The e-MLM consists of an addressing electron beam 16 and an MLM anode assembly generally indicated at 18, as illustrated in FIG. 2. The anode consists of a metal mesh grid 44 before the pixelated matrix of wells 32, over which the polymeric, metalized membrane 34 is deposited. The membrane is environmentally protected by an hermetically sealed, IR-transmissive end window 40. For use at infrared wavelengths the window material is preferably zinc selenide (ZnSe) or germanium, whereas materials such as glass could be used in the visible and quartz in the ultraviolet. Both sides of the window are anti-reflection (AR) coated to eliminate undesireable light reflected by the window.
Referring still to FIG. 2, the electron beam 16 writes a charge pattern onto the addressing side of the CTP, which is transferred to the bottom of the well by the electrodes 35 as a two-dimensional voltage pattern. The resulting deformed mirror 34,36 phase-modulates the reflected IR readout light 13, which is converted to a projected high-contrast image by the downstream schlieren optics generally shown at 21. (see FIG. 1)
The heart of the anode assembly is the pixelated structure, called a charge-transfer plate CTP 30. The name derives from its ability to serve as a high-density multi-feedthrough vacuum interface, transfering a two-dimensional charge distribution from vacuum to air. The CTP, illustrated in FIG. 3, is a wafer of electrically insulating material 37 in which are imbedded a regular matrix of thousands to millions of longitudinally oriented conductive pins 35. The ratio of collective pin cross-sectional area to the CTP area is about 50%. Charge transfer plates with 10 μm diameter pins on 14 μm centers, and 50 μm diameter pins on 70 μm centers are typical. Material may be removed from the pins on one side of the plate so as to form a regular array of recessed wells 32 a few microns deep. The surface is highly polished to an optical flatness of 2λ across the active diameter. Thereafter the enhancer coating 31 is applied to the rear surface of the charge transfer plate by thin film deposition techniques.
A polymeric membrane 34 is deposited on the CTP surface that contains the wells 32 such that a reliable bond between the two dielectric surfaces is established due to van der Waals forces. The resultant membrane pixels then assume the symmetry of the wells which may be circular pixels on hexagonal closed packed (HCP) centers or circular pixels on square centers, for example. Upon optical readout of the membrane, this symmetry (square or hexagonal) is preserved in the Fourier plane as a diffraction pattern. A high-magnification photograph of the pixelated membrane surface with HCP symmetry and its optical Fourier transform are illustrated in FIGS. 4(a) and 4(b), respectively.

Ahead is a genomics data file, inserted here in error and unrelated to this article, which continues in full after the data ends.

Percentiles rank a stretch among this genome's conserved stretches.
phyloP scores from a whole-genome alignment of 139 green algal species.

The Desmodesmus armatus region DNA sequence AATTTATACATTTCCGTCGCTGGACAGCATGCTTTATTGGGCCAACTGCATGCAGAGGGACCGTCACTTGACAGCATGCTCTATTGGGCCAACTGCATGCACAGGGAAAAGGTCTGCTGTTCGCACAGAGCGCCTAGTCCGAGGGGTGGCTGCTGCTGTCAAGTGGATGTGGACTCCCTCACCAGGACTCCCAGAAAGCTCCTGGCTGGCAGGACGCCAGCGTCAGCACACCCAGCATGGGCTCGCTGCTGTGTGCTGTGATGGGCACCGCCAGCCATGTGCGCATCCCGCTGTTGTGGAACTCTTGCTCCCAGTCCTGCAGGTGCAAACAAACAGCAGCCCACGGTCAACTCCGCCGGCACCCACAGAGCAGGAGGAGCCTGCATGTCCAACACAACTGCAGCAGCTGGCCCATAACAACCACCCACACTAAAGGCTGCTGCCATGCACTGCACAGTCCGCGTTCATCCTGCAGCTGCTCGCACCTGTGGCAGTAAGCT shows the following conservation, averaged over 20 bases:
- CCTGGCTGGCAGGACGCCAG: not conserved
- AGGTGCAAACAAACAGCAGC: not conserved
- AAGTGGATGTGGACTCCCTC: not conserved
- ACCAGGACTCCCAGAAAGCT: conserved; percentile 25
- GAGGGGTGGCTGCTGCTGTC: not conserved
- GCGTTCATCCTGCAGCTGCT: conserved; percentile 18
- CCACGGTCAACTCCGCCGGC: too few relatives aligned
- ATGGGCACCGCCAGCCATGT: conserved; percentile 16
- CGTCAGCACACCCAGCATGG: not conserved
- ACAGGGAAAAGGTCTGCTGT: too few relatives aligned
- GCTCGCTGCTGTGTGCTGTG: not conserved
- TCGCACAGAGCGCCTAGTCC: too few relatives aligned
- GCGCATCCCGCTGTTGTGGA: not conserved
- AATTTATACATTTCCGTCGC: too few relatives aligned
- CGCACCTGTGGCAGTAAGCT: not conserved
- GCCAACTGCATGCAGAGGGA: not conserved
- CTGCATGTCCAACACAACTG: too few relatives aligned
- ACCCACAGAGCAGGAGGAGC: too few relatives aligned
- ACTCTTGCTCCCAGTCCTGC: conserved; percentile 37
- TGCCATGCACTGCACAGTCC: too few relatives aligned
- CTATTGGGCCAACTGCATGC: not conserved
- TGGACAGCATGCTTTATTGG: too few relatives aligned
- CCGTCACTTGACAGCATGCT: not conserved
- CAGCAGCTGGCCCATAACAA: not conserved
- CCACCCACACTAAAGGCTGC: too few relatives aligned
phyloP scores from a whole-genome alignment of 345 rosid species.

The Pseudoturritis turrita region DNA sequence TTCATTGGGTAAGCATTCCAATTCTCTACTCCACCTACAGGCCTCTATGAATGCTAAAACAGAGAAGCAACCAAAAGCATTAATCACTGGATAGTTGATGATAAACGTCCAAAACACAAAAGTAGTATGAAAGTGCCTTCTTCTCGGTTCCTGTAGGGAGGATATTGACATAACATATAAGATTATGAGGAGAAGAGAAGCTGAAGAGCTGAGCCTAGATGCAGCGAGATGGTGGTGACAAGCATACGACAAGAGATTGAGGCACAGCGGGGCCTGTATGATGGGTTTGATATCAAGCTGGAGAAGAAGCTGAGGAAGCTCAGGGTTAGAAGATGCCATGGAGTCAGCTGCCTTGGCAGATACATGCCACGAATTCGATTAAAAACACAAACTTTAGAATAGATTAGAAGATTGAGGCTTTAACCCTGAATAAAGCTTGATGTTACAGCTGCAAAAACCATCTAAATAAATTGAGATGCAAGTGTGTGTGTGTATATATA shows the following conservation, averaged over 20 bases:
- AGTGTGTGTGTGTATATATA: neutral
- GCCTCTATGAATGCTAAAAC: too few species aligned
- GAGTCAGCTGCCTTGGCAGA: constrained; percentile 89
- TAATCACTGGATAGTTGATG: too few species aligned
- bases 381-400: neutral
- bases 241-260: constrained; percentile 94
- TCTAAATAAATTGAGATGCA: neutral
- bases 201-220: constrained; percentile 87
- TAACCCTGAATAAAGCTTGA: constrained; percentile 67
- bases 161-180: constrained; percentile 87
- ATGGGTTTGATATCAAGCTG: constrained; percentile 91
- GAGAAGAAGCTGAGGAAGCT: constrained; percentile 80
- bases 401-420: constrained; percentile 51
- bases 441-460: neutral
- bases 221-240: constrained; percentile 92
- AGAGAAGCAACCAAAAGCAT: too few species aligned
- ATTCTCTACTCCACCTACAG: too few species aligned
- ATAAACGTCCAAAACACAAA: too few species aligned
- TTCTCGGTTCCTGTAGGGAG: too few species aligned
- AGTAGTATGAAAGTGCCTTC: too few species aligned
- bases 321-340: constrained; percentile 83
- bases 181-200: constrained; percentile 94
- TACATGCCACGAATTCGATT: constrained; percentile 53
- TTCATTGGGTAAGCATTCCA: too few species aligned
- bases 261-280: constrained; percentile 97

Referring again to FIG. 2, we see that one means of addressing of the MLM anode is accomplished by directly addressing the (CTP) with a scanning electron beam 16. This approach offers the following advantages:
(1) With the appropriate electron gun drive electronics and high-resolution (e.g., vidicon-type) electron gun, each pixel (pin) of the CTP anode is individually addressable;
(2) The electron beam current of conventional delivery systems can be-large, ranging from tens of nanoamperes to hundreds of microamperes;
(3) A well-established technology standard exists for scanning electron beam imaging systems, as a result of the widescale development of cathode ray tubes and video-based communications (e.g., television).
Electronically, the e-MLM may be viewed as a triode structure, as illustrated in FIG. 2. The thermionic cathode 17 at Vk <0 emits a primary electron beam 16 which may be intensity modulated by its video grid (not shown), which strikes a pin 35 (or pins) of the CTP. Secondary electrons are emitted from the enhancer coating 31 overlying the pins and collected by the grid 44, resulting in a buildup of positive charge on the pin 35 if the secondary electrons are collected by the grid. The local potential of the CTP (which influences the landing energy of the primaries) is determined by the membrane potential at Vm. The landing energy Ep of the primaries is given by: